All ten full members of the ICC are in action either playing Twenty20, Fifty50 or Test cricket.
By Partab Ramchand
Even in these hectic days of choked schedules and rushed short tours what is happening right now is something quite unique. All ten full members of the ICC are in action either playing Twenty20, Fifty50 or Test cricket. New Zealand are touring Zimbabwe, England are in India, South Africa are hosting Australia and West Indies are having a mixed time in Bangladesh while in the UAE we have the contest between Sri Lanka and Pakistan. It is supposedly Sri Lanka’s tour of Pakistan but since Pakistan is out of bounds for teams following the terrorist attack on the Sri Lankan team in 2009 it is being held at a neutral venue.
In this flurry of activity the average cricket fan has his hands full. It is difficult to keep a tab on every match, on every series. Also the charge that there is too much cricket being played these days is given further ammunition by these simultaneous contests. But then the inveterate follower of the game can never complain that his plate is full though it is arguable whether he will be able to observe closely the events of all five contests.
There is little doubt however that from an international angle the Australia – South Africa series will garner most interest. The teams have some of the greatest players in world cricket and matches between the two countries have almost always produced engaging, high calibre quality contests. Who can forget Johannesburg in 2006 when they put together 872 runs with South Africa chasing down 434 with one wicket and one ball to spare or the pulsating tie in the 1999 World Cup – two of the greatest ODIs of all time. The fare has been no less exciting in Tests. The two teams are again evenly matched and the high ICC rankings they occupy in both Tests and ODIs add spice to the flavour.
I am sure the India – England series is also being followed closely. For one thing it is being touted about as a ``revenge’’ series following the debacle the Indians suffered in England going down in all formats. India in India is a very different proposition as all teams have discovered – the only touring side to win a Test series in this country in the last decade has been Australia in 2004 – and the Englishmen too are discovering the truth associated with this fact. It doesn’t matter that key players are missing on both sides; we have seen some highly skilled performances particularly from the Indians who have already wrapped up the ODI series.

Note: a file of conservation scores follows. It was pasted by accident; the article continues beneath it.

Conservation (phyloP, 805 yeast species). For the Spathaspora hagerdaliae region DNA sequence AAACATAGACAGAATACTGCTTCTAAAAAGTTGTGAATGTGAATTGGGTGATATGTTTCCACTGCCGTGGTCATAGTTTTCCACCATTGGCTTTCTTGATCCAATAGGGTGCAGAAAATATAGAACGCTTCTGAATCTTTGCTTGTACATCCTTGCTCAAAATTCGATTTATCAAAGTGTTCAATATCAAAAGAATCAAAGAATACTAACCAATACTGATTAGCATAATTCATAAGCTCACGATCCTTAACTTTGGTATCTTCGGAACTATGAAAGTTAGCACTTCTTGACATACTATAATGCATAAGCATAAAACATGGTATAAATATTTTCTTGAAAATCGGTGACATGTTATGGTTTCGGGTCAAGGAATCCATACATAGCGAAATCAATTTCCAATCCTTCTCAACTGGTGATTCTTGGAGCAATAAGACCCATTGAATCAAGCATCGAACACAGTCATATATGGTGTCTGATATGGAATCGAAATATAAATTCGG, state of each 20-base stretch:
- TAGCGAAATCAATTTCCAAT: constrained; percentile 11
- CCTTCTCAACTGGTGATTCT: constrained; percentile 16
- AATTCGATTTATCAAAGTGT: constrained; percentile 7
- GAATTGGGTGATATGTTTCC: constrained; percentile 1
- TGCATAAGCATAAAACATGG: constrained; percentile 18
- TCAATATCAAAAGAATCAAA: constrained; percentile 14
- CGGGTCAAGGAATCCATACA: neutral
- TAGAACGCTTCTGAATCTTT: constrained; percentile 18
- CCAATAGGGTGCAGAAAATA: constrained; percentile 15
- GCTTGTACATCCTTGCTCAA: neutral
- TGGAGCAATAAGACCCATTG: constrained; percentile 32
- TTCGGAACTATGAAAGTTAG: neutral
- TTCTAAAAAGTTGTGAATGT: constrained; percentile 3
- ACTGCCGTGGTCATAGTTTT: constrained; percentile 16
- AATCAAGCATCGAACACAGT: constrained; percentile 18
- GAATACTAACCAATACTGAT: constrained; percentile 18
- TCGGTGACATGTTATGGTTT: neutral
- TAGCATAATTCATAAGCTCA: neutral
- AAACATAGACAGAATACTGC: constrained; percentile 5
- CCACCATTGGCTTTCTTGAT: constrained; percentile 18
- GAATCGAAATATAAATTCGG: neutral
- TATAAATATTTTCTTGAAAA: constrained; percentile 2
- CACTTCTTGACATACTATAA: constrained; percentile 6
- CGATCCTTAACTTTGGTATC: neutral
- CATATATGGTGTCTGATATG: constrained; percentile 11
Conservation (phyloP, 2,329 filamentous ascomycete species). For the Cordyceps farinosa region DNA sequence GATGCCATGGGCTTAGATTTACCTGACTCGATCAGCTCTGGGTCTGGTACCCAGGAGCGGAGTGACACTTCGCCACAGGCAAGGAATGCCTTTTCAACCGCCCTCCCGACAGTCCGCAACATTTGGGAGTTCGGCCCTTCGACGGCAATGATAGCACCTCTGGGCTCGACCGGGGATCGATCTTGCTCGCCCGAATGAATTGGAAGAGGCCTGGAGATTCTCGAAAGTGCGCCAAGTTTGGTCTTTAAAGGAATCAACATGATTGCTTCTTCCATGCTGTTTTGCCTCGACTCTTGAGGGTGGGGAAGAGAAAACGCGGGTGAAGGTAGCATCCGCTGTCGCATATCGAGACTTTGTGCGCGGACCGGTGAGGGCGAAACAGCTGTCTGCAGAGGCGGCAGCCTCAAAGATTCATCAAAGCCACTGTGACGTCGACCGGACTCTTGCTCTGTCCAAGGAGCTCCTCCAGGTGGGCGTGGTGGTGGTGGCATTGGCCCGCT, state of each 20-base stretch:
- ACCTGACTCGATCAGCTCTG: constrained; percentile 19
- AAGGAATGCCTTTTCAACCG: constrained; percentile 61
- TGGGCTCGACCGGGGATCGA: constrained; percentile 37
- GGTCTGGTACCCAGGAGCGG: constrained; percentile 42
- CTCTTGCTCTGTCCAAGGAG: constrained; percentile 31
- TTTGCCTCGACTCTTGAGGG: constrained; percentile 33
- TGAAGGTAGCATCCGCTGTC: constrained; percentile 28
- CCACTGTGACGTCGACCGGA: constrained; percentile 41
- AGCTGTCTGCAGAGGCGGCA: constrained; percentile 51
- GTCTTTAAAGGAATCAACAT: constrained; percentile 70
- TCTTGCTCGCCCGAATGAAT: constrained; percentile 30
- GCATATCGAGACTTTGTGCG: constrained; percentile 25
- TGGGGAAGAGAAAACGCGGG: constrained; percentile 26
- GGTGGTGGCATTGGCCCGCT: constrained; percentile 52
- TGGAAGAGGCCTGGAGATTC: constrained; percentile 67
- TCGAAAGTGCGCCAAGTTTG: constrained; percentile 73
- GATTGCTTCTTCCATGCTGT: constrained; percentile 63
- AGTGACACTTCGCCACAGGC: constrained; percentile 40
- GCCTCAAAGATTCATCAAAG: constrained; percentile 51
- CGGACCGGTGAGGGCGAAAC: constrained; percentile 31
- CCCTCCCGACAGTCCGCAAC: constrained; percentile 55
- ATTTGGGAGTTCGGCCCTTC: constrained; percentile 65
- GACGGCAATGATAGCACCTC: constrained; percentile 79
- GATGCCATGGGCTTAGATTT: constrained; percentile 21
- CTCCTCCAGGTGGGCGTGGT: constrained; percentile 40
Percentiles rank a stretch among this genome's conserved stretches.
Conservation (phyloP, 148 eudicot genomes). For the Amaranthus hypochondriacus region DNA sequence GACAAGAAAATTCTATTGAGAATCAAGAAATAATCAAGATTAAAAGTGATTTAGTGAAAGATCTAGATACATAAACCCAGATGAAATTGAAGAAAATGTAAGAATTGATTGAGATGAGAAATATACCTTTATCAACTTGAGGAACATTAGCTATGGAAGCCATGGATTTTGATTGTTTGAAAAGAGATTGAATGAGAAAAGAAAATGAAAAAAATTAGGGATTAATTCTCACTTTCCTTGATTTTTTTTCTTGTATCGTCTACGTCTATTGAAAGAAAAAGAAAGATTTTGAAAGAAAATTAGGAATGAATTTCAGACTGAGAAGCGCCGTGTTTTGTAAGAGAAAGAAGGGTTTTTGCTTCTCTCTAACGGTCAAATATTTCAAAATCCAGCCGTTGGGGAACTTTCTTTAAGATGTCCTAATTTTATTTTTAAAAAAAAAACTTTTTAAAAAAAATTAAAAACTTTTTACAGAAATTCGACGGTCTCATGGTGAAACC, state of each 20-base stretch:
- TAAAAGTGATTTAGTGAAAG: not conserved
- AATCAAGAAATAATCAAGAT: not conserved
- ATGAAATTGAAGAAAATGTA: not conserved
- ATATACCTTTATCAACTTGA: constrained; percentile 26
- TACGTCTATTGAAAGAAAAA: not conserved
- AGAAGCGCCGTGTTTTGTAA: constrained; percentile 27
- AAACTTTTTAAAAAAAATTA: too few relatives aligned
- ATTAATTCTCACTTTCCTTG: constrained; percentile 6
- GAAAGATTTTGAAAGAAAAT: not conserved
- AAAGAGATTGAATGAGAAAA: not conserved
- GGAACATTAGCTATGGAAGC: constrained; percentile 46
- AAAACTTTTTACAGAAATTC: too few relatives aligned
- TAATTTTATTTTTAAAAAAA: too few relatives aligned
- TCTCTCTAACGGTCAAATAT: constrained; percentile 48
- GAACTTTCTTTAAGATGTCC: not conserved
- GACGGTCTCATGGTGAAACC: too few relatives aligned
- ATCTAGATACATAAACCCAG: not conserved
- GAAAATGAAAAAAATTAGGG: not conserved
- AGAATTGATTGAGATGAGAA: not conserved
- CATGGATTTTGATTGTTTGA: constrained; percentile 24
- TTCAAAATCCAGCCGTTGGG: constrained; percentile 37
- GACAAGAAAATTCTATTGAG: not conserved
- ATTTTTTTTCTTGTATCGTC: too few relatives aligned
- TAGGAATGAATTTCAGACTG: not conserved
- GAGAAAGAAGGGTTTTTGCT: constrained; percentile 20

Pakistan against Sri Lanka can also be considered fairly high profile. It is ostensibly a contest between two evenly matched sides as ratified by the ICC Test rankings which have both contestants close together somewhere in the middle. The fact that it is being held in the UAE doesn’t take any sheen from it. On the contrary it adds to the value for neutral venues in Tests are pretty rare.
The two low key contests would appear to be New Zealand vs Zimbabwe and West Indies vs Bangladesh. In the ODI rankings the four teams bring up the rear among Test playing nations while Zimbabwe are not even ranked in the Test positions not having played enough matches. Still New Zealand should carry too many guns for Zimbabwe while Bangladesh at home can be a tricky proposition as the West Indies have discovered.
The fact of that matter is whether they are leading teams, middling sides or squads bringing up the rear there is always the opportunity for all the contestants to improve their rankings – or in the case of England and Australia to lose their No 1 slots in the two formats. In any case whatever the merits and demerits of the IPL and the Champions League and the teams participating in the tournaments a true contest will always be one that pits one nation’s team against another. To that extent the current feverish activity is welcome. And the non stop schedule is likely to continue what with every country involved in contests at home and away for the rest of the season. Actually of course there is no season now for cricket; plainly put it is round the year.